Anyone who writes will know that feeling when something you worked on ends up not being used. I was asked to write 500 words on this topic and of course that was nowhere near enough – but I did what I was asked, listened to and welcomed feedback, and then was cut. So here it is, in a slightly expanded form (the advantage of blogging on one’s own!).
Genesis 1:27, in the NRSV translation:
So God created humankind in his image,
in the image of God he created them;
male and female he created them.
It’s a verse which turns up in many discussions of gender and sexuality. But ‘male and female he created them’ may work fine for the powerful, indeed foundational, myth of Adam and Eve, but in the real world it comes up against the realities of the body: not every body fits neatly into the ‘male’ or ‘female’ category. Some would argue that clear sexual distinctions were intended in Creation and that anything else results from ‘the Fall’, while others would point to the Biblical category of the ‘eunuch’ as being neither male nor female. I hadn’t met anyone in the former group until I took part in the Shared Conversations – a bit of an eye-opener for me, not least because there were clearly people there who talked about ‘the Fall’ like it was an actual historical event. At the other end of the spectrum, it was interesting some years after that experience to write a sermon on Philip’s encounter with the Ethiopian eunuch and to reflect that, whatever we understand by being a eunuch, what matters here is that Philip accepts the invitation to join the eunuch in his ‘personal space’, the chariot, and does not reject him in any way.
Just looking around us today, we can see that as well as some women being taller and stronger than some men, there are less obvious parts of the body which can vary considerably between individuals. At birth, the most obvious sign is the genitalia, but how large does a penis have to be to lead to the announcement ‘It’s a boy’? Because binaries rule, the tape measure has been brought in here; so, under 1.9 cm currently brings the diagnosis of ‘micropenis’, leading to some children being given hormones and others, surgery. Nor is this only about the visible body. The tissue of the gonads is also relevant, and it is possible to have both an ovary and a testis. A person may appear female but not have a womb. As well as hormone levels varying, so do chromosomes. We may be XX-female or XY-male, but it’s possible for a body which appears female to have XY chromosomes or even for one individual to have some XX and some XY cells.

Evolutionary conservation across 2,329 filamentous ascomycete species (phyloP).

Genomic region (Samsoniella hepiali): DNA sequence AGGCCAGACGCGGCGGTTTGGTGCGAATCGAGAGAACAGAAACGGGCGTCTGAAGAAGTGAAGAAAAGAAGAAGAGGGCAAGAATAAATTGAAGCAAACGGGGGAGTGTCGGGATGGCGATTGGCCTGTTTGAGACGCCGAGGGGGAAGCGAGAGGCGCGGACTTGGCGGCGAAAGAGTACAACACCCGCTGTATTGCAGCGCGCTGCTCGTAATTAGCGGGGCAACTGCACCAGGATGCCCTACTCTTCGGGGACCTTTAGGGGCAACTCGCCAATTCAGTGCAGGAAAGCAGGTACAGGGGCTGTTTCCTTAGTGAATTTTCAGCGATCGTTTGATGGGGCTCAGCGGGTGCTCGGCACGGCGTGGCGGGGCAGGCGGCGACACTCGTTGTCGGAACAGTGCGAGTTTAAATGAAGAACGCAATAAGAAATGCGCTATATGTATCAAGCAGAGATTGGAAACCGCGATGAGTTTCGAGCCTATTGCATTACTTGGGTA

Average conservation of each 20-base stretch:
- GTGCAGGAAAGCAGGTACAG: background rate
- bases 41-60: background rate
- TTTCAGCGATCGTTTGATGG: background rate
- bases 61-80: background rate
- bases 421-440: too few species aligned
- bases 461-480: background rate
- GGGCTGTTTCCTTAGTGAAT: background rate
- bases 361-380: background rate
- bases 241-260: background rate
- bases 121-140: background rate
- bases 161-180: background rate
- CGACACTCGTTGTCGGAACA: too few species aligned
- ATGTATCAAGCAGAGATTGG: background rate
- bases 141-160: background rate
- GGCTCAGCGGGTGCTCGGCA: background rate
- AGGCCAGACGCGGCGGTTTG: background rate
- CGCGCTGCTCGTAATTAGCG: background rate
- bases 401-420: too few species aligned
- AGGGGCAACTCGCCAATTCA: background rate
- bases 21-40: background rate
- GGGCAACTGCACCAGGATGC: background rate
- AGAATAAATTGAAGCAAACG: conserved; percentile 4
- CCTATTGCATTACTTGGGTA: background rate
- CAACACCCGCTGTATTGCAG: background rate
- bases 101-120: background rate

Historically, people who had some characteristics of each sex were called ‘hermaphrodites’, and before the ‘Age of Gonads’ began in the nineteenth century the focus was on the external organs, alongside some interest in body hair and in preferred activities. The person to read on the shift to gonads – testicles and ovaries – is Alice Domurat Dreger, whose work is briefly summarised here. Before this, however, in the eighteenth century some claimed that all such individuals were ‘really’ male but with a small penis, while others thought they were ‘really’ female but with an enlarged clitoris; I’ve written about this elsewhere. I see this as reflecting the strength of people’s desire to fit everyone into one of just two categories. Today, the most likely label is that a person has ‘variations in sex characteristics’ (VSC). This is a biological category and it’s important to realise that it has nothing to do with whether the person identifies as male or female, or with their sexuality. ‘Disorders of sexual development’ (DSD) was also used but this has shifted in favour of the more neutral ‘Differences of sexual development’.
The risk of saying anything about people with VSC is that, not being one of them, I may have no right to comment. But I’m a historian, and there’s a history here, and perhaps my role is to inform people of that. I think it’s important to acknowledge that even in relatively modern times there’s a disturbing history of how ‘hermaphrodites’ – the term that was then used – were put on public display as curiosities for close inspection, as well as being the object of scientific discussion; in 1714 the poet Alexander Pope wrote of his pleasure in seeing a hermaphrodite displayed for a charge of one shilling. This person was the child of ‘a Kentish Parson and his Spouse’, the advertising handbills announcing the display of ‘her personal curiosities’. Pope visited with a priest and a physician who, like him, both inspected and touched the person’s genitals; he writes of ‘the surest method of believing, seeing and feeling’. The priest decided this was a man, while the physician concluded that this was a woman. Does the use of ‘her’ in the advertisements suggest that this was the person’s own gender identity?
The fascination shown in this story is only one part of the history of VSC: the other part is revulsion or fear. The divine being Hermaphroditus combined external features of both sexes, but at the same time real people with anomalous bodies of various kinds were seen by the ancient Romans as signs of the gods’ displeasure. As with other attempts to use the past, you could focus on the divine aspect of uniting two things in one body, or on the appalling treatment of those who don’t fit the categories. Moving to modern times, until very recently, as a result of the now-controversial protocols of the psychologist John Money, medicine responded by removing or reshaping tissue. What was lacking here was any sense that an individual may want their body to remain indeterminate in its sexual features. While much of the medical and legal literature concerns attempts to force individuals into categories, those individuals could also actively resist categorisation, but historically their sense of their own identity has rarely been taken into account.
Binaries rule, OK? But do they have to?
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